The American Beverage Association scored PR points recently when they unveiled a new voluntary "school vending policy." The trade association for soft drink manufacturers says it is encouraging beverage producers and school districts to provide "lower-calorie and/or nutritious beverages" to schools and limit the availability of soft drinks in schools. ABA's announcement snagged positive news stories across the country, but public health advocates questioned the group's commitment to preventing childhood obesity.
"It's ironic that ABA would choose to make this announcement at the National Conference of State Legislatures meeting, since its members lobby against any state bills to get sodas out of schools," said Michele Simon, director of the Center for Informed Food Choices. According to a release authored by Simon and Susan Linn, a member of Campaign for a Commercial-Free Childhood, in the past year, soft drink lobbyists successfully killed or watered down bills restricting soft drink sales in schools in Connecticut, Arizona, Kentucky and New Mexico.
At the state and local level, ABA's new policy may actually weaken grassroots efforts to control beverage sales in schools. "Where school beverage contracts already exist, the policy would be implemented when the contract expires or earlier if both parties agree," ABA states in its news release. The Seattle Post-Intelligencer reported that ABA was promoting its new policy in Seattle, where all "conventional" soda vending machines had been removed last year from school grounds. According to Seattle Public School spokesman Patti Spencer, high-sugar content drinks are prohibited, but schools can still offer fruit drinks or beverages with no more than 15 grams of added sugar.
Under ABA's policy, the beverage industry would provide the following:
- Elementary Schools with only water and 100 percent juice;
- Middle Schools with only nutritious and/or lower calorie beverages, such as water, 100 percent juice, sports drinks, no-calorie soft drinks, and low-calorie juice drinks. No full-calorie soft drinks or full-calorie juice drinks with five percent or less juice until after school;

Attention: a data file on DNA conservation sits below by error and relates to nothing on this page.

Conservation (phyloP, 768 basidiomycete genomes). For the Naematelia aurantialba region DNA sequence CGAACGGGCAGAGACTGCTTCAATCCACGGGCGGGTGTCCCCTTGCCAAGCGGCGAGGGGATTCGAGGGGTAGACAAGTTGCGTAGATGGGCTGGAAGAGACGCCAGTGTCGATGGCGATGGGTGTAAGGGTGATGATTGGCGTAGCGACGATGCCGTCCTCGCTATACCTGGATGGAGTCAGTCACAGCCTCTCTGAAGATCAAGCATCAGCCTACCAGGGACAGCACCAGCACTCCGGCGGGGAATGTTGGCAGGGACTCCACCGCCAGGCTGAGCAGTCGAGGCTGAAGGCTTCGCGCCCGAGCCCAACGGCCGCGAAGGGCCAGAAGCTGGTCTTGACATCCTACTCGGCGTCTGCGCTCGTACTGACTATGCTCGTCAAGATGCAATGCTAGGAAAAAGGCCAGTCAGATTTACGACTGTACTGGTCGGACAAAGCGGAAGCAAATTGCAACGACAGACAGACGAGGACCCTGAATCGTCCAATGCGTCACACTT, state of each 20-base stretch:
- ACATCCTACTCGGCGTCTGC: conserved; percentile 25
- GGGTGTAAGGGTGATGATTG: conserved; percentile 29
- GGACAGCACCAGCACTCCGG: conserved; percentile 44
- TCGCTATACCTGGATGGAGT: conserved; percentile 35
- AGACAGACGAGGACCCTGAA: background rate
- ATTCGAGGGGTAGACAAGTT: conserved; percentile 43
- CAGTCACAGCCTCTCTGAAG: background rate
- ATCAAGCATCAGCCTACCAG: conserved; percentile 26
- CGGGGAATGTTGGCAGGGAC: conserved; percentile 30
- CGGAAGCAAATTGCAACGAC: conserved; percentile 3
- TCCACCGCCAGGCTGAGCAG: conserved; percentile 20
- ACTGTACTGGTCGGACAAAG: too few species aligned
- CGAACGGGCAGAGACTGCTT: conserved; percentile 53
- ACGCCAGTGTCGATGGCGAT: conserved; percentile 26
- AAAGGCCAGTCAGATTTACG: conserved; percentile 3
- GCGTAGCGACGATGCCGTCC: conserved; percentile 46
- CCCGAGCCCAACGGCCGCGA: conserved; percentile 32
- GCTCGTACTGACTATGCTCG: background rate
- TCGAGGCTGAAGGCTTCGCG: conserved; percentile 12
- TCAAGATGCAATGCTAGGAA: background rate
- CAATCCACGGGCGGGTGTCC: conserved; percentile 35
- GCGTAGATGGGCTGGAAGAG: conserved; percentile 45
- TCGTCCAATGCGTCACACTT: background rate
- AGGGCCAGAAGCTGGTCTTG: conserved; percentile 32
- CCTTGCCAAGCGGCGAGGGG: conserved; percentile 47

- High Schools with a variety of beverage choices, such as bottled water, 100 percent juice, sports drinks, and juice drinks. No more than 50 percent of the vending selections will be soft drinks.
ABA's policy, however, is voluntary with no enforcement or oversight mechanism. What impact beyond good press for the ABA it will generate is questionable. "If the ABA and its members were serious about addressing childhood obesity, they'd pledge to immediately stop undermining the effort of local nutrition advocates," Simon and Linn wrote.
ABA's school vending policy is reminiscent of other PR efforts by corporate food producers, such as Coke's distribution of pedometers to students or McDonald's partnering with Oprah Winfrey's personal trainer Bob Greene. While publicly voicing concerns about rising obesity rates and creating diet-conscious photo-ops, the food industry has lobbyists working behind the scenes to oppose any effort by lawmakers to slim-down junk food. "Last year, during the reauthorization of the children's nutrition programs, Republican Senator Peter Fitzgerald of Illinois attempted to insulate the government's nutrition guidelines from the intense industry pressure that has warped the process to date," Gary Ruskin and Juliet Schor wrote in The Nation. Fitzgerald proposed an amendment to move the guidelines under the purview of the Institute of Medicine, a more independent body. In response, the food industry went to the White House "to get it to exert pressure on Fitzgerald."
"One irony of this fight was that the key industry lobbying came from the American Dietetic Association, described by one Congressional staffer as a 'front for the food groups,'" Ruskin and Schor noted. Fitzgerald left Congress without getting his amendment. "By that time the industry's lobbying effort had borne fruit, or perhaps more accurately, unhealthy alternatives to fruit. The new federal guidelines no longer contain a recommendation for sugar intake, although they do tell people to eat foods with few added sugars," Ruskin and Schor wrote.
Earlier this year, the U.S. Department of Agriculture introduced a redesigned food pyramid, part of a $2.5 million project to update the icon based on the 2005 Dietary Guidelines for Americans. The revamped food guide pyramid was created by global PR firm Porter Novelli, a firm that has counted several major food companies as clients and was responsible for the creation of the earlier food pyramid. The campaign also features an interactive website, MyPyramid.gov.
In addition to not setting limits on sugar consumption, the redesigned pyramid has drawn criticism for shifting the focus away from food choices. One version of the food pyramid graphic actually shows no food, only a person climbing stairs. According to critics, this reflects USDA's acceptance of an industry wide strategy to emphasize exercise as the solution to obesity. PR trade publication O'Dwyer's reported in June that USDA and Porter Novelli had become "Sphinx-like" when it came to answering questions and criticisms about the new icon.